Consumers have different priorities when it comes to choosing retirement income products. This shouldn’t surprise anyone with more than one client. But using traditional demographics, like income levels or age, to profile clients doesn’t actually work.
That finding emerged from a recent online LIMRA survey of over 1000 retirement-aged consumers, ages 55-75, of varying wealth. The purpose was to find out what appealed to these consumers when selecting a retirement income product. With only 20% of retired and pre-retired (those hoping to retire within 10 years) consumers saying they were optimistic about their financial future, the researchers wanted to find out what matters most in terms of retirement income features, like guaranteed income, costs or liquidity.
Overwhelmingly, participants indicated they are more willing to trade off their target annual payout amount, lifetime guaranteed income, liquidity, and investment and income volatility in order to preserve their retirement money at a low cost.
One would expect that preferences would vary by household investable assets. Surprisingly, all 3 consumer groups, defined by combined household investable assets, agreed on all 7 product feature preferences, as shown in the chart. (The groups were: mass market, $100,000-$250,000; mass affluent, $250,000-$500,000; and affluent, $500,000+)
However, from a needs-based analysis perspective, the consumers fell into 4 distinct segments that are driven toward different product features. Here is a snapshot of each segment and its preferences:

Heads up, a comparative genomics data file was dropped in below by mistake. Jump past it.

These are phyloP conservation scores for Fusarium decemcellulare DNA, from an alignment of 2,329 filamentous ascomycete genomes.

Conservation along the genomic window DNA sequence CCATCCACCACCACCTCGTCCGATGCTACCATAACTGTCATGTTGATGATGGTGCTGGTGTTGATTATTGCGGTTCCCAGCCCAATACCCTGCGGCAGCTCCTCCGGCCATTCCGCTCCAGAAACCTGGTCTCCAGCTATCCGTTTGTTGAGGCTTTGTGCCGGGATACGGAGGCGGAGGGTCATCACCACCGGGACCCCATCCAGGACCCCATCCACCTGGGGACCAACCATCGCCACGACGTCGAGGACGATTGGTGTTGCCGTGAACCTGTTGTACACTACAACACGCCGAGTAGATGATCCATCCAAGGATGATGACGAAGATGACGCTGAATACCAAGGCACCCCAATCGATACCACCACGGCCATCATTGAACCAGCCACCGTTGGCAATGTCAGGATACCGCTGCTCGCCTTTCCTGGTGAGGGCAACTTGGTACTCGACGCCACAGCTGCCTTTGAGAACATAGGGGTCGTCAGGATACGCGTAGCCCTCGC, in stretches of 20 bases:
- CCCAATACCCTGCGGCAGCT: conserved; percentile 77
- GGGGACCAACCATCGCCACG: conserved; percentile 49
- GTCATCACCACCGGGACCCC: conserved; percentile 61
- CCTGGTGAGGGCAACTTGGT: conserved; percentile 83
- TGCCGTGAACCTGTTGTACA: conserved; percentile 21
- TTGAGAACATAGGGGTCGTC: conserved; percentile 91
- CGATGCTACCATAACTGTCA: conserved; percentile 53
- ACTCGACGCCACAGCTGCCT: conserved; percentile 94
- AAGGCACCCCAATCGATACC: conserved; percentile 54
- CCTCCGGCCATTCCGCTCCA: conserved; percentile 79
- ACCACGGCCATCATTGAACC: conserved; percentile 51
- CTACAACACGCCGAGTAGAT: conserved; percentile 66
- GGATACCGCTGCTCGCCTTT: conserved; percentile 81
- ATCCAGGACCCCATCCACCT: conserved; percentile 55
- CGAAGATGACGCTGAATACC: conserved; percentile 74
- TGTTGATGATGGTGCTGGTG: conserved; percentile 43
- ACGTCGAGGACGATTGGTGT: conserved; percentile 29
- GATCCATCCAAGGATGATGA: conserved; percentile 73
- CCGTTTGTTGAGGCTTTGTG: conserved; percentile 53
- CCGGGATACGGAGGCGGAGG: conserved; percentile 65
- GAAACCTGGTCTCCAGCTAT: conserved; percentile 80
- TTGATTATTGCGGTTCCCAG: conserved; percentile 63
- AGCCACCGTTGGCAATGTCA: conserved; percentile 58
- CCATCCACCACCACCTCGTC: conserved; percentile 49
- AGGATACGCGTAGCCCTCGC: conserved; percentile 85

Preservers. These consumers place a high priority on investment preservation with less importance on minimizing fees and expenses. They also are most likely to look for death benefits and have a preference to use certificate of deposit ladders for retirement income.
Products: While variable annuity withdrawal benefits don’t attract preservers, VAs with a stronger death benefit may be effective. Managed payout funds will not be successful with this group, unless the funds have a strong principal preservation strategy.
Resisters. These consumers are not willing to give up anything for better income and prefer unbundled solutions for retirement income. They highly value investment preservation and low fees.
Products: Resisters harbor a strong dislike of annuities and place less value on stable lifetime income. They also believe themselves to be advanced investors and are more likely to gravitate toward systematic withdrawals or fixed income ladders.
Fee-sensitive. Not surprisingly, these consumers clearly prioritize fees in their decision-making. While investment preservation is less important, they would rather give up payout rates and longevity to keep costs down.
Products: Fixed income ladders and managed payout funds have relative appeal to fee-sensitive individuals as compared to VAs, due to the lower cost structure.
Income-focused. These consumers place a serious emphasis on payout and duration and are most prepared to trade off higher costs and annuitization to obtain these features.
Products: The best fit for income-focused consumers are VAs with living benefits.
Bottom line, advisors need to identify what their clients’ priorities are to better determine the retirement income strategy that works best for their clients.
Start with two important questions: How important are income preservation features and fees? These answers matter most.
Marie Z. Rice is corporate vice president and director-retirement research, LIMRA International, Windsor. Conn. She directed this project in collaboration with Northstar Research Partners (USA), LLC. She can reached via e-mail at firstname.lastname@example.org